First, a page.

Writings describing Boko Haram are seen along a street in Bama, in Borno, Nigeria, August 31, 2016. (Reuters/Afolabi Sotunde) Writings describing Boko Haram are seen along a street in Bama, in Borno, Nigeria, August 31, 2016. (Reuters/Afolabi Sotunde)

On Christmas Eve, Nigerian President Muhammadu Buhari announced that the Nigerian army had driven the remnants of Boko Haram out of its last stronghold, the Sambisa Forest. A Nigerian army spokesman said that it had recovered Boko Haram leader Abubakar Shekau’s personal copy of the Koran and his flag from “Camp Zero,” apparently the Boko Haram headquarters. An army spokesman said that the chief of Army Staff would present the holy book to President Buhari. The army also said that it had arrested 1,240 suspected Boko Haram terrorists. Read more »

Nigeria Security Tracker Weekly Update: November 19 – November 25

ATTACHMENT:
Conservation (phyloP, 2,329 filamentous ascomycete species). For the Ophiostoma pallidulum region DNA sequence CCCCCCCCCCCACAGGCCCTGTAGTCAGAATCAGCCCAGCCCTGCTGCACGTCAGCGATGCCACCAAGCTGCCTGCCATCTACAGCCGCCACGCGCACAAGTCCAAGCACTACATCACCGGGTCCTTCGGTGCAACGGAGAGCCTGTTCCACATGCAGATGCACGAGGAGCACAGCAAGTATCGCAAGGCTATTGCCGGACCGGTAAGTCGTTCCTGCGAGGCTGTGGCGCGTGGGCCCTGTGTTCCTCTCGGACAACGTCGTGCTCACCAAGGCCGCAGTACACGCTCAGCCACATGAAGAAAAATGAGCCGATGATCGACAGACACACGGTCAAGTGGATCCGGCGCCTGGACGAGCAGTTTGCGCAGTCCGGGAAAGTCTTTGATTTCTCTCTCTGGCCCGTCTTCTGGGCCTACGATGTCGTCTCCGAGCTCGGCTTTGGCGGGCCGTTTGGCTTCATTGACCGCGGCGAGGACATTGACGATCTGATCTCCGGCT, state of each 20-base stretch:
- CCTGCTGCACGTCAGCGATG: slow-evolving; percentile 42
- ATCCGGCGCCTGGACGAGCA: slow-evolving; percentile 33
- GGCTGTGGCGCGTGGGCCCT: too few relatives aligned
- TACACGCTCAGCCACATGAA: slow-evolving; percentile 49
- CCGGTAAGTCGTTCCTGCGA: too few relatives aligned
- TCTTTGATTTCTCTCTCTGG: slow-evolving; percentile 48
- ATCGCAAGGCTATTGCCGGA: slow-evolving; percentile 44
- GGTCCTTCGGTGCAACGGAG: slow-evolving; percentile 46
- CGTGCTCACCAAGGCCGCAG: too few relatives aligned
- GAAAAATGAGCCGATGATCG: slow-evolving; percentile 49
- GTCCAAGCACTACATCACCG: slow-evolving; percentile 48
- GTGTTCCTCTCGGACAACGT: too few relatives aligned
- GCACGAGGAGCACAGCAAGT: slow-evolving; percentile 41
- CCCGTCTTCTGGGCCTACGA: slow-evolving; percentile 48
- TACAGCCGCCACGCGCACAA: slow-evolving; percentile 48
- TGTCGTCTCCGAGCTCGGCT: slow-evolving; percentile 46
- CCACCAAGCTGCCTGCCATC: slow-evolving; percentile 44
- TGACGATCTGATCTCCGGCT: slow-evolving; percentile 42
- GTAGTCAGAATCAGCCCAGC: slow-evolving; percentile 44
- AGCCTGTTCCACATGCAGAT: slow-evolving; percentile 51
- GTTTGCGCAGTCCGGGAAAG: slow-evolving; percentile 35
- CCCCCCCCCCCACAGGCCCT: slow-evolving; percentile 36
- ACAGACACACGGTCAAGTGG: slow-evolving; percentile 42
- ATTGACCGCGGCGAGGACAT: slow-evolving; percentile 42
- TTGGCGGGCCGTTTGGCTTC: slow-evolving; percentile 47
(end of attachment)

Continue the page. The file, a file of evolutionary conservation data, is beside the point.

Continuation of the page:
by John Campbell
The map above depicts deaths in Nigeria by state. (Source: CFR Nigeria Security Tracker; powered by Tableau) The map above depicts deaths in Nigeria by state. (Source: CFR Nigeria Security Tracker; powered by Tableau)

Below is a visualization and description of some of the most significant incidents of political violence in Nigeria from November 19, 2016 to November 25, 2016. This update also represents violence related to Boko Haram in Cameroon, Chad, and Niger. These incidents will be included in the Nigeria Security Tracker. Read more »

Nigeria’s Buhari Administration, the Chibok Girls, and the ICRC

by John Campbell
Some of the twenty-one Chibok schoolgirls released by Boko Haram look on during their visit to meet President Muhammadu Buhari in Abuja, Nigeria, October 19, 2016. (Reuters/Afolabi Sotunde) Some of the twenty-one Chibok schoolgirls released by Boko Haram look on during their visit to meet President Muhammadu Buhari in Abuja, Nigeria, October 19, 2016. (Reuters/Afolabi Sotunde)